COLOMBO (Reuters) - Ranil Wickremesinghe was sworn in on Friday as Sri Lanka’s prime minister after winning a general election, and agreed with President Maithripala Sirisena’s party to form a national unity government to push ahead with reforms.
Wickremesinghe, 66, took the oath of office in a Buddhist ceremony in the presence of Sirisena, cementing an alliance between the two that successfully fought off a comeback bid by ex-president Mahinda Rajapaksa.
His center-right United National Party (UNP), which won Monday’s poll but fell seven seats short of an outright majority, will team up with Sirisena loyalists in the Sri Lankan Freedom Party (SLFP).
“A broad-based consensus at political level will create the kind of political stability and policy stability that we need,” said Sirimal Abeyratne, a professor attached to Colombo University’s Economics Department.
The formation of the broad coalition will put Sirisena into a position to advance reforms begun when he quit Rajapaksa’s government and in January defeated the nationalist strongman’s bid to win an unprecedented third term as president.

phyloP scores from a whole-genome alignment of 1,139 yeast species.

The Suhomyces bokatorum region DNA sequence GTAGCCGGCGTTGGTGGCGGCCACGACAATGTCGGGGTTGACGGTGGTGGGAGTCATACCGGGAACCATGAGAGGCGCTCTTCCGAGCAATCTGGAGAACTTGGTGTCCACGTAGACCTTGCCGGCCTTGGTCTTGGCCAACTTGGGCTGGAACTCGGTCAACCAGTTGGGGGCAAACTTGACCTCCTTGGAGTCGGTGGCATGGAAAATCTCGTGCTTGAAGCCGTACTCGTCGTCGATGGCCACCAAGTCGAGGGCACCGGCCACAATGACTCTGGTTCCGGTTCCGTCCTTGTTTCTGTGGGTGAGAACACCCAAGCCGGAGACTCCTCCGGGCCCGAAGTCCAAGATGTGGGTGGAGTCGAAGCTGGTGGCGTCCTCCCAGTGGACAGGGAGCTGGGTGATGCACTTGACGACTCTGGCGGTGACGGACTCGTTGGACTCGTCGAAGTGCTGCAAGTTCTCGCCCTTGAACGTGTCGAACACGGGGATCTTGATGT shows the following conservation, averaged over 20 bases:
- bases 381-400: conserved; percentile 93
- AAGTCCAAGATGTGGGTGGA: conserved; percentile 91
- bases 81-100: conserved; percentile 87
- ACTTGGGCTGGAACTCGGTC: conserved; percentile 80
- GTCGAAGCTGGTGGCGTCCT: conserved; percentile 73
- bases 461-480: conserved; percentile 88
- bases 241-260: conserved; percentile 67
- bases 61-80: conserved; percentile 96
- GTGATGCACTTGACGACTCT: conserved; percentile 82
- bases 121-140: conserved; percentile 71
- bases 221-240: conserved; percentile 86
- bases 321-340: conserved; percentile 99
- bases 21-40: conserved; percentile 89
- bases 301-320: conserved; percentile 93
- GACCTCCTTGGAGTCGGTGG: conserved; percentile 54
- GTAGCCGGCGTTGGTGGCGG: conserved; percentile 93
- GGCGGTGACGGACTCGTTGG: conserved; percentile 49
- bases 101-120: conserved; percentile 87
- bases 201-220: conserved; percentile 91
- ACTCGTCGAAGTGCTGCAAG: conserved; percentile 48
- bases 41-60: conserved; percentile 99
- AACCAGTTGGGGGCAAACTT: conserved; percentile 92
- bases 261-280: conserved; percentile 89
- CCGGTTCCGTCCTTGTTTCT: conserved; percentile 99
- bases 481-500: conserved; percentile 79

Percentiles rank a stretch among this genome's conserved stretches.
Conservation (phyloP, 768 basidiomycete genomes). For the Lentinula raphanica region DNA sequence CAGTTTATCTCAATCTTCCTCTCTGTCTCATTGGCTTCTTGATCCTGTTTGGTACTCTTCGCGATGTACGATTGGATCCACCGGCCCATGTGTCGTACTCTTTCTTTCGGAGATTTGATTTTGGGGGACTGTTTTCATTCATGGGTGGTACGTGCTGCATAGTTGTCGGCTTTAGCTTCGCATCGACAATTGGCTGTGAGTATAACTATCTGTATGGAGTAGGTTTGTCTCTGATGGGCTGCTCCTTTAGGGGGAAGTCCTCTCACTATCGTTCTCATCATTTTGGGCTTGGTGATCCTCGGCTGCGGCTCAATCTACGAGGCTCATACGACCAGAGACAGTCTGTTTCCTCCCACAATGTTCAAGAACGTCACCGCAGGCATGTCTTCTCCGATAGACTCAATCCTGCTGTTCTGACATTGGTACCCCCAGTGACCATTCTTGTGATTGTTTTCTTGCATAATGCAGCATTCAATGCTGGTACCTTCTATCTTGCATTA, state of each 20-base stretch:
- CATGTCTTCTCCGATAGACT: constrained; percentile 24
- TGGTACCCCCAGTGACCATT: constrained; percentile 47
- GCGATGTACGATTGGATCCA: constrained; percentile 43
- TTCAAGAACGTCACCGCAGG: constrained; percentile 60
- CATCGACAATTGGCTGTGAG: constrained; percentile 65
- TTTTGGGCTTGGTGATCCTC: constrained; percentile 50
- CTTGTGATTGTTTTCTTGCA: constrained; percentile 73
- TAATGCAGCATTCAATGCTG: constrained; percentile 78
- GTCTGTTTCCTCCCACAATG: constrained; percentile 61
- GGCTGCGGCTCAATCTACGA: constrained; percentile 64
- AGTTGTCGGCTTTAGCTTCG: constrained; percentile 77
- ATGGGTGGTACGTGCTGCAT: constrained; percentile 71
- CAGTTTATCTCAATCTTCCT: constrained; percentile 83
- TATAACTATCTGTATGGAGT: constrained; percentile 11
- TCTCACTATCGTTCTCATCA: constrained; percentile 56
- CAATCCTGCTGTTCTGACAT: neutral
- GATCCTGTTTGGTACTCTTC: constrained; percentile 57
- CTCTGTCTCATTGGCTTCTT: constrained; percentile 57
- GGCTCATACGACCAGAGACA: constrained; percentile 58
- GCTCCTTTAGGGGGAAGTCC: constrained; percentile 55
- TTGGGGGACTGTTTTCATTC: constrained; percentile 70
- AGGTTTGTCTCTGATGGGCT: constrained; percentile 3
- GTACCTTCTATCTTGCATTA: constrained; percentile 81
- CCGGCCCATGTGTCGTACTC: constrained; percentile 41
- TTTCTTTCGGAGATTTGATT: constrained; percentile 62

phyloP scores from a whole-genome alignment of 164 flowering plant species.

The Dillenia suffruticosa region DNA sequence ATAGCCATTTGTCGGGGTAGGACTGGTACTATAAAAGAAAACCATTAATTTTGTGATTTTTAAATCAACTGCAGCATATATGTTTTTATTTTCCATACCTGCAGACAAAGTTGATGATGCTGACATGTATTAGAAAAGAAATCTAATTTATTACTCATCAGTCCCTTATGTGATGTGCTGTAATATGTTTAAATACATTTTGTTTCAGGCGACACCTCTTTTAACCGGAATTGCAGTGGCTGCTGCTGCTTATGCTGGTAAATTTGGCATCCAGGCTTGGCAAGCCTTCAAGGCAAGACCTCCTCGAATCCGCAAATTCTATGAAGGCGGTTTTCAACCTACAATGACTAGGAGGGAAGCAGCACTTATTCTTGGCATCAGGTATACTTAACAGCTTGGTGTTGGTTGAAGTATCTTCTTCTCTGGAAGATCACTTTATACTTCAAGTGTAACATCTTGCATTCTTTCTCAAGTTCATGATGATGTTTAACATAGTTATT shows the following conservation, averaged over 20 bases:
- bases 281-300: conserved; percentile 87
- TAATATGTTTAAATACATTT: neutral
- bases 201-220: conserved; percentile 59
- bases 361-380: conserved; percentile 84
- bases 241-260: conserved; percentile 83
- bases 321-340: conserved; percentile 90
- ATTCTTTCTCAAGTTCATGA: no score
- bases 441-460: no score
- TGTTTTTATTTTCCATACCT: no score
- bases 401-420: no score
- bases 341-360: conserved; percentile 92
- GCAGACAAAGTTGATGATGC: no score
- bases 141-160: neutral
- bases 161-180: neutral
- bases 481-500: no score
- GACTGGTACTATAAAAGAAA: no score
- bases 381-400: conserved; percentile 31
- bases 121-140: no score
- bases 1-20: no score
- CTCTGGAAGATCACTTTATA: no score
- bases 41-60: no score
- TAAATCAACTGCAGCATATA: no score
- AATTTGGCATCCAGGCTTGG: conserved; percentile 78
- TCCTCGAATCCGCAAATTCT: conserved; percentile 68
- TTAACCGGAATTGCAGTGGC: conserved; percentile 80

These include changes to the constitution to make the government more open and accountable on the Indian Ocean island of 21 million, and to simplify its complex election rules.
An unlikely veteran of the cut-throat world of Sri Lankan politics, Wickremesinghe campaigned on a pledge to create one million new jobs in five years.
The pro-Western lawyer is backed by the business community but, as head of the minority government formed in January, pursued more people-friendly policies in line with Sirisena’s push to overcome the legacy of a civil war that ended in 2009.
Wickremesinghe has served twice before as prime minister, in 1993-94 and from 2001-04.
Reporting by Shihar Aneez and Ranga Sirilal; Editing by Jeremy Laurence